Starting a birth control regimen is another commonly-used tactic for treating PCOS and its various symptoms, according to Harvard Health. "One of the mainstays in managing many of the effects of PCOS is birth control pills, which help lower testosterone by increasing sex-hormone-binding globulin," said Dr. Smith. "However, this generally helps more with controlling hair growth...above the upper lip or chin."

In this study from 2020 in the Journal of the American Academy of Dermatology, the oral medication spironolactone was used to treat hair loss either alone or with other treatments. The participants experienced significant hair growth as a result.

Scalp Massage

There are some other less-studied methods too: Dr. Streicher recommended trying a daily hair and scalp massage, as well as low-level laser therapy to stimulate hair growth.

Natural Remedies

That brings us to more natural remedies for boosting hair growth—vitamins and supplements like biotin, collagen, and zinc have the possibility of stimulating hair growth. But, while Dr. Streicher said there's no harm in trying them (though you can ingest too much zinc, leading to zinc toxicity), there's no real research proving their efficacy either.

Whichever treatment you and your healthcare provider choose, it's important to remember that patience is key, said Dr. Streicher. "It's important to manage expectations and know that it could easily be six months or more to see a difference in your hair," Dr. Streicher said. "The reason for this is that the hair growth cycle itself isn't fast and takes a few months regardless of circumstances. It can be frustrating for someone going through this to wait for treatment to take effect."

When Should You See a Healthcare Provider for Hair Loss?

If you're experiencing unexpected hair loss, but haven't received an outside diagnosis like PCOS, it's important to seek care from a healthcare provider.

The same goes for signs and symptoms of PCOS—if you're experiencing any of those (that can include hair loss, but should be accompanied by irregular periods, increased acne, or unintended weight gain), you should see your ob-gyn to get an accurate diagnosis for that as well, said Dr. Streicher.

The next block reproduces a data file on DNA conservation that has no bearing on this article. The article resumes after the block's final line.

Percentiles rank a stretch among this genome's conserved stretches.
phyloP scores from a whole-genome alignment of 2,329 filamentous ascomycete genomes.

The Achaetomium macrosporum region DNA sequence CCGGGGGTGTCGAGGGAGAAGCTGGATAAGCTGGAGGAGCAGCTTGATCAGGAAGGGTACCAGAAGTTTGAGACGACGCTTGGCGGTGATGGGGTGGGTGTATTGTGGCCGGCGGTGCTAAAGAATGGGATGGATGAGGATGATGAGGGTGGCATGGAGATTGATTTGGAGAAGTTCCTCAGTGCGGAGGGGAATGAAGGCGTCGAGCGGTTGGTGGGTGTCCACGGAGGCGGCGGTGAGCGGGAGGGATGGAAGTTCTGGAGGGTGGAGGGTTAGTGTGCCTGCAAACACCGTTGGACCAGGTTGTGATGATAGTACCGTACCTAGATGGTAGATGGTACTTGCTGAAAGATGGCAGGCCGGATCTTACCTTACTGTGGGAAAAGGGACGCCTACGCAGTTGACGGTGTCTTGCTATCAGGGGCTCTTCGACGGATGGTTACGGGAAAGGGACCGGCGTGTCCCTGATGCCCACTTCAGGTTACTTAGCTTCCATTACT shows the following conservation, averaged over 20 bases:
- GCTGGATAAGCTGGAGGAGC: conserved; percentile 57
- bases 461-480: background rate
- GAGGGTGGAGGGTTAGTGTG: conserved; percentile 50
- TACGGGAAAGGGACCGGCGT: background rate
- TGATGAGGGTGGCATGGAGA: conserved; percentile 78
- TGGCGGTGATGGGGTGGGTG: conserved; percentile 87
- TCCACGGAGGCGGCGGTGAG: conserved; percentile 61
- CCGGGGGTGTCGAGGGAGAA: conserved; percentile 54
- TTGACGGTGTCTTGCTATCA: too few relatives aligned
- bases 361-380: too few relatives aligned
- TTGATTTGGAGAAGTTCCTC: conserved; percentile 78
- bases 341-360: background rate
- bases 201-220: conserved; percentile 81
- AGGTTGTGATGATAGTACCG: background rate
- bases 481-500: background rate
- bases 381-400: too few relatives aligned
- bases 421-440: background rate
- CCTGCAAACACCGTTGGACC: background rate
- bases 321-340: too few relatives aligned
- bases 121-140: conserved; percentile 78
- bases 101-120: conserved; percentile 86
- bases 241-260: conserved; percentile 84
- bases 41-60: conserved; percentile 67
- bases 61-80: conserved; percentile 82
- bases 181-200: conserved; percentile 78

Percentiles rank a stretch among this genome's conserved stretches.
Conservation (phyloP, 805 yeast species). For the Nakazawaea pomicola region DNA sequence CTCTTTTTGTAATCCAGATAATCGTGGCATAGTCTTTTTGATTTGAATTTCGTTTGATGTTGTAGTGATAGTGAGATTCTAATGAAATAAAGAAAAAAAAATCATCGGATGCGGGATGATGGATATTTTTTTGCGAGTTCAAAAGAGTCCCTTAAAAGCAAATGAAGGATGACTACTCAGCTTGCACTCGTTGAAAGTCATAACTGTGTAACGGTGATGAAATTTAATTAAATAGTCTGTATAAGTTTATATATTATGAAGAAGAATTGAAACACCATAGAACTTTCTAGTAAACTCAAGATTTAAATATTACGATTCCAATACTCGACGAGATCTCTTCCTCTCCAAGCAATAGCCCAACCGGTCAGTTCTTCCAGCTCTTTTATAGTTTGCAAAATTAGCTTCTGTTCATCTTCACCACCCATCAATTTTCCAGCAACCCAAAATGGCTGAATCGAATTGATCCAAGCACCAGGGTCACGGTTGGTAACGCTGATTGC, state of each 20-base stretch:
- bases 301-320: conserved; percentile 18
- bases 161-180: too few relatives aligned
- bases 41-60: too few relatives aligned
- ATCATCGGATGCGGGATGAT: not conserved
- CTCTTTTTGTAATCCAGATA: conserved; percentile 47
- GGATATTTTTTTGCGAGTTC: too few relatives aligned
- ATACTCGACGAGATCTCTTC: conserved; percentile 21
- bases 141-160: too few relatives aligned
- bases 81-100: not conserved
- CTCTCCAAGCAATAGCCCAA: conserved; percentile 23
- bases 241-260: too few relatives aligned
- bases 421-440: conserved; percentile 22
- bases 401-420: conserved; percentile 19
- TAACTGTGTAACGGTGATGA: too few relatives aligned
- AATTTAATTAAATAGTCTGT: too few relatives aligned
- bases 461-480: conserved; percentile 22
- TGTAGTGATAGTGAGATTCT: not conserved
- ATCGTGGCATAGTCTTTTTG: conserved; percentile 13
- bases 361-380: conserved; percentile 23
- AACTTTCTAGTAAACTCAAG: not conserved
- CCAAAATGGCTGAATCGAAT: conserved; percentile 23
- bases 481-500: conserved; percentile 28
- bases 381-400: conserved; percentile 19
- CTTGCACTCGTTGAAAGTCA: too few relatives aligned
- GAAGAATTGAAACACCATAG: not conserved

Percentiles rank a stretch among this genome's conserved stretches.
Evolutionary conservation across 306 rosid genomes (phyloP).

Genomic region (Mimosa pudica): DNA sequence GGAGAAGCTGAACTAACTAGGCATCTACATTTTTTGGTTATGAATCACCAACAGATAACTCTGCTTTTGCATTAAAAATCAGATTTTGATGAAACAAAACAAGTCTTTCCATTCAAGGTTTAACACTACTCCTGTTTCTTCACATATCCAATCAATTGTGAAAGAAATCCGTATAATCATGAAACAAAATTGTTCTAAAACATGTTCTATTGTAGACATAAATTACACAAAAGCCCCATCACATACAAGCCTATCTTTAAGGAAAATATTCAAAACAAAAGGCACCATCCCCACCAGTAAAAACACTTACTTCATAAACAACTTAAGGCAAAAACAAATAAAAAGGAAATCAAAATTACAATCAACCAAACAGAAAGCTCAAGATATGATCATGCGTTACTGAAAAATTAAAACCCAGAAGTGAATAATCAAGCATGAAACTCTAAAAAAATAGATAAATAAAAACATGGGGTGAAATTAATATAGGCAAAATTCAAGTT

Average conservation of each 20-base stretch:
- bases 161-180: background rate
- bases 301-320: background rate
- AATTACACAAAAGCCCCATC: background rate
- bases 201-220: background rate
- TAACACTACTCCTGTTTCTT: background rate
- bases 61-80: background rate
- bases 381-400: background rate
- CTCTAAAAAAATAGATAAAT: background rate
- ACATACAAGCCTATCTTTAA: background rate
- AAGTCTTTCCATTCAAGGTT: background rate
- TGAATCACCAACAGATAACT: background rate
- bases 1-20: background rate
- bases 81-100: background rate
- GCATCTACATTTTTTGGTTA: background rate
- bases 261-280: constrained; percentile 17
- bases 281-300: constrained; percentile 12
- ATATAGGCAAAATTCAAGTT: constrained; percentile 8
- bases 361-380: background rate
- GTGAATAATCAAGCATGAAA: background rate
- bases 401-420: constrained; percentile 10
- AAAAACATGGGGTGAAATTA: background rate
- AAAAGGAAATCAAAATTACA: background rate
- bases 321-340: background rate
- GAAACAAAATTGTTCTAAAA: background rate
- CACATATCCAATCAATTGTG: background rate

When it comes to PCOS-related hair loss specifically, it's important to seek help from a team—that could look like a dermatologist and ob-gyn, or a reproductive endocrinologist. "Some patients may get frustrated because they may feel like their gynecologist or endocrinologist or whoever is treating their PCOS isn't necessarily addressing things like hair loss," said Dr. Streicher. "Many people don't realize that dermatologists are hair loss experts and they're the ones who have the most expertise in treating this issue."


PCOS is a condition that can cause hair loss. There are a variety of treatment options available to help grow back the hair that you've lost. This can include medications, scalp massages, or other natural remedies.

If you're dealing with PCOS-related hair loss, it's also important to know that you're not alone. Talking it through with a community of people dealing with the same thing can be emotionally helpful and may lead you to inquire about treatment options you may not have considered. Some potentially helpful resources include the Soul Cysters, PCOS Challenge, and myPCOSteam, all of which offer forums for sharing tips and providing emotional support to help each other cope with hair loss or other PCOS symptoms.